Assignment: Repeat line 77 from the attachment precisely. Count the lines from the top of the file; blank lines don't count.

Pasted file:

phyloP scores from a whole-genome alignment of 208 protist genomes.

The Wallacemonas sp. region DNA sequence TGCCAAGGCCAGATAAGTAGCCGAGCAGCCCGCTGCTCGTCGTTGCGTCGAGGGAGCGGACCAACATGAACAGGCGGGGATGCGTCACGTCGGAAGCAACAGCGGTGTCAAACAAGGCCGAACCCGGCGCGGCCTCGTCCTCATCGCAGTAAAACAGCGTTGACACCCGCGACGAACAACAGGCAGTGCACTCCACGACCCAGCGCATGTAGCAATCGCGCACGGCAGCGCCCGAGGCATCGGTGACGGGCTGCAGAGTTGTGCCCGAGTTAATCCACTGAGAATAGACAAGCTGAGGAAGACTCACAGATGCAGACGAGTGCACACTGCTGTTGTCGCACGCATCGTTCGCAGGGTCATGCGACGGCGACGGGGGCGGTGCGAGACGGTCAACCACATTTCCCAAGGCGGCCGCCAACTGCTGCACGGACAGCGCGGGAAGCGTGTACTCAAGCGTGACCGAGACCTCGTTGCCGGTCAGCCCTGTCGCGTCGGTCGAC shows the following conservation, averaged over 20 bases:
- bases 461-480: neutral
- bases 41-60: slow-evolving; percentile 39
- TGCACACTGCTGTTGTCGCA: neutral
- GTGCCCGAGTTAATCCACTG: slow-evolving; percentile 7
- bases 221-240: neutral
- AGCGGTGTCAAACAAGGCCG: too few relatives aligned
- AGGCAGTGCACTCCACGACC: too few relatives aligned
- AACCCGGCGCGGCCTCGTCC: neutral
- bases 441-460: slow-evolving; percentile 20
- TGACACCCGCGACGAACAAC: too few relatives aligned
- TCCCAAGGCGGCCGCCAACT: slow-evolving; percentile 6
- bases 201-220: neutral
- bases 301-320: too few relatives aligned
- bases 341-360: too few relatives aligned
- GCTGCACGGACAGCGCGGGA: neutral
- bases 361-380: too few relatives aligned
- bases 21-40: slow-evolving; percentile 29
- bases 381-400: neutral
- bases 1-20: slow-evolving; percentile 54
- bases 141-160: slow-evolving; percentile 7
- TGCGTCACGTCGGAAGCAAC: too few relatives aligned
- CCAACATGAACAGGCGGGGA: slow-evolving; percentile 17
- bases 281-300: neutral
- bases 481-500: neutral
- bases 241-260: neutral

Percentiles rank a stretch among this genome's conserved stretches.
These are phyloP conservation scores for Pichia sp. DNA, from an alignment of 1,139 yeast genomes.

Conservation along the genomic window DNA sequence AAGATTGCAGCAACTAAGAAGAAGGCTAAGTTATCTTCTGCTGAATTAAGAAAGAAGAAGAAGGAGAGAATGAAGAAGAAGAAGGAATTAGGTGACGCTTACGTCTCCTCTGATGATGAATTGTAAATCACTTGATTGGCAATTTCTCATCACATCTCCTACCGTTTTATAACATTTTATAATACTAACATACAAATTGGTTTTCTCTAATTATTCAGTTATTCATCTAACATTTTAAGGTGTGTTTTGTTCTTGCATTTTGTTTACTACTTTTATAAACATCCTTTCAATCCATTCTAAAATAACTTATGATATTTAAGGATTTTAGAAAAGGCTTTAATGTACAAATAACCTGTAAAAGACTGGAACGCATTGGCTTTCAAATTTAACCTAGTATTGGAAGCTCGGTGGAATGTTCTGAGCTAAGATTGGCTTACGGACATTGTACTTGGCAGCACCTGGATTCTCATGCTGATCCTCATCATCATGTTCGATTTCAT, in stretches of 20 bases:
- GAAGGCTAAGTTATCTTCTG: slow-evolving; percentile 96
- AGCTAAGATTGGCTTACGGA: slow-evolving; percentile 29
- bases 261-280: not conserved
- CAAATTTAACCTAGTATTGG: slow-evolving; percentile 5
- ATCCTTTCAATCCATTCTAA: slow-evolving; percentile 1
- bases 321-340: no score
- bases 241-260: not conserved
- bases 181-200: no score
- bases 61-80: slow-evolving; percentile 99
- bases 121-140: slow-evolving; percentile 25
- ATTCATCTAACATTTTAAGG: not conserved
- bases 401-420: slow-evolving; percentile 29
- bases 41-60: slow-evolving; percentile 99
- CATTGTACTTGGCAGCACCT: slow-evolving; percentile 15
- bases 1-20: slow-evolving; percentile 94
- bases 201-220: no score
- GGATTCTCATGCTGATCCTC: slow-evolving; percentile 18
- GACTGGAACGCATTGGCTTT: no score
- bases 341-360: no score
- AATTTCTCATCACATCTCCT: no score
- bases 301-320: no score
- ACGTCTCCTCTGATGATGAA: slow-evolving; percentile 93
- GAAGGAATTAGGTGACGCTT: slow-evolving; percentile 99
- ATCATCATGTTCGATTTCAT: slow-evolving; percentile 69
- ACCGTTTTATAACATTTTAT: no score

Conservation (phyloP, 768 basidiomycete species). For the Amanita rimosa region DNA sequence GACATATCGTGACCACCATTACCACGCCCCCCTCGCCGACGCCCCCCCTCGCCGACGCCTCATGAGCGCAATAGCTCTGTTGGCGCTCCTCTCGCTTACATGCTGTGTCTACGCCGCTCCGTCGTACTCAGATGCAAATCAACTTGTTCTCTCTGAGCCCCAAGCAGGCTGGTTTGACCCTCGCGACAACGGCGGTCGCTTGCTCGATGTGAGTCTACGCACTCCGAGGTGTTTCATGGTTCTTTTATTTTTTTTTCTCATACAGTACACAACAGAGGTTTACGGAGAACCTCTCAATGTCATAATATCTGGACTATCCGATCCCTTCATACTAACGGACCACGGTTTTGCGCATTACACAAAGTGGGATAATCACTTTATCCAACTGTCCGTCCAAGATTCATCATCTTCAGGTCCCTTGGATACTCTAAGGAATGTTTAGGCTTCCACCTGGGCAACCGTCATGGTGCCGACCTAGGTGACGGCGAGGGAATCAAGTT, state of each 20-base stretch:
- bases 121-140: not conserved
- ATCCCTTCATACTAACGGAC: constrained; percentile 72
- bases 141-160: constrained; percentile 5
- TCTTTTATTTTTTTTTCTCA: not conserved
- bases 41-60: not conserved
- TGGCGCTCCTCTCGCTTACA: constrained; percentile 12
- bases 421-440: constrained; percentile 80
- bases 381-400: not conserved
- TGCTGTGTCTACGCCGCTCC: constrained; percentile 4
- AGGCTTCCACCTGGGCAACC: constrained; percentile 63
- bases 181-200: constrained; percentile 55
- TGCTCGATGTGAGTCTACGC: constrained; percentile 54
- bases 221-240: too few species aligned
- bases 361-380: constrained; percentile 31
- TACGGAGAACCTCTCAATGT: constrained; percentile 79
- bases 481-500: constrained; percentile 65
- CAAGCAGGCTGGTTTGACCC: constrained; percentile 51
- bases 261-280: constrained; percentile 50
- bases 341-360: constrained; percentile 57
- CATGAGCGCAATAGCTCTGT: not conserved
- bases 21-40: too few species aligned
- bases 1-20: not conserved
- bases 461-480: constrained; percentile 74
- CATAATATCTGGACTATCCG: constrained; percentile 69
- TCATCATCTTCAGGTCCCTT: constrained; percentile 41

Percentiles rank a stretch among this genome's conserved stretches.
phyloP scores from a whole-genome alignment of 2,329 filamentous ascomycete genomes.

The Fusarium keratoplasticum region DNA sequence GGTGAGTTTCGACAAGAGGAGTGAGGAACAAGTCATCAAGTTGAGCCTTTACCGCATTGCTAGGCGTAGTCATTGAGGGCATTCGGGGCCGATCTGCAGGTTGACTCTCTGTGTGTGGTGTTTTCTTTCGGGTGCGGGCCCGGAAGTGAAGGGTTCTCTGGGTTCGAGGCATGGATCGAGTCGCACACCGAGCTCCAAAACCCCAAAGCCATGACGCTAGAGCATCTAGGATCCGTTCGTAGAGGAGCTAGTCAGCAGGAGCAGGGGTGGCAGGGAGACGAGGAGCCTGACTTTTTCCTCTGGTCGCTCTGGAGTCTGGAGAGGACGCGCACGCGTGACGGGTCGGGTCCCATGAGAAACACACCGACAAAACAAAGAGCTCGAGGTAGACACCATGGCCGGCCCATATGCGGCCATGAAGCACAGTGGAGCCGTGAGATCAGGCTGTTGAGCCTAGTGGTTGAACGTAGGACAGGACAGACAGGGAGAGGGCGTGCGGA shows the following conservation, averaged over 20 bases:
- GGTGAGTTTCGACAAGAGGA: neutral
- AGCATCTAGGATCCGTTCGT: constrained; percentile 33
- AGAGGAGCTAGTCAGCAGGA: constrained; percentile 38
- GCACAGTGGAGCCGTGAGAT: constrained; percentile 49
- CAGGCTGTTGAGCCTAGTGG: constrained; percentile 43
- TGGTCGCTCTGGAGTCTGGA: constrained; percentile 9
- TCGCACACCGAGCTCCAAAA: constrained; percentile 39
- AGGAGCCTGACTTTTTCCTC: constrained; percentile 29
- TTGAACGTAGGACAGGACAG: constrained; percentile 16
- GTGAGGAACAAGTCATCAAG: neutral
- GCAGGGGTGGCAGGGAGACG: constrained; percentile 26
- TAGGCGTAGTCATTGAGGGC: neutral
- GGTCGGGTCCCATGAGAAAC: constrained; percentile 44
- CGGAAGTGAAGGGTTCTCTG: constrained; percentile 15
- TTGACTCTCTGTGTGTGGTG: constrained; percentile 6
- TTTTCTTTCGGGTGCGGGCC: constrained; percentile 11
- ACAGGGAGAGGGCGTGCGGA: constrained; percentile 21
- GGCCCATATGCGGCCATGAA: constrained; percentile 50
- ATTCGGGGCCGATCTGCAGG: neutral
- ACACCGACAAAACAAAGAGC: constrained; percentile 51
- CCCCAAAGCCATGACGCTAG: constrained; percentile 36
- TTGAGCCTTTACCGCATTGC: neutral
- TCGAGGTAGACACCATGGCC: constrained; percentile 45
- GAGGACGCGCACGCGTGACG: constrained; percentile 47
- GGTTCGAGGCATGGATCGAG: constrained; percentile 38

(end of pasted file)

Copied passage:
- bases 21-40: too few species aligned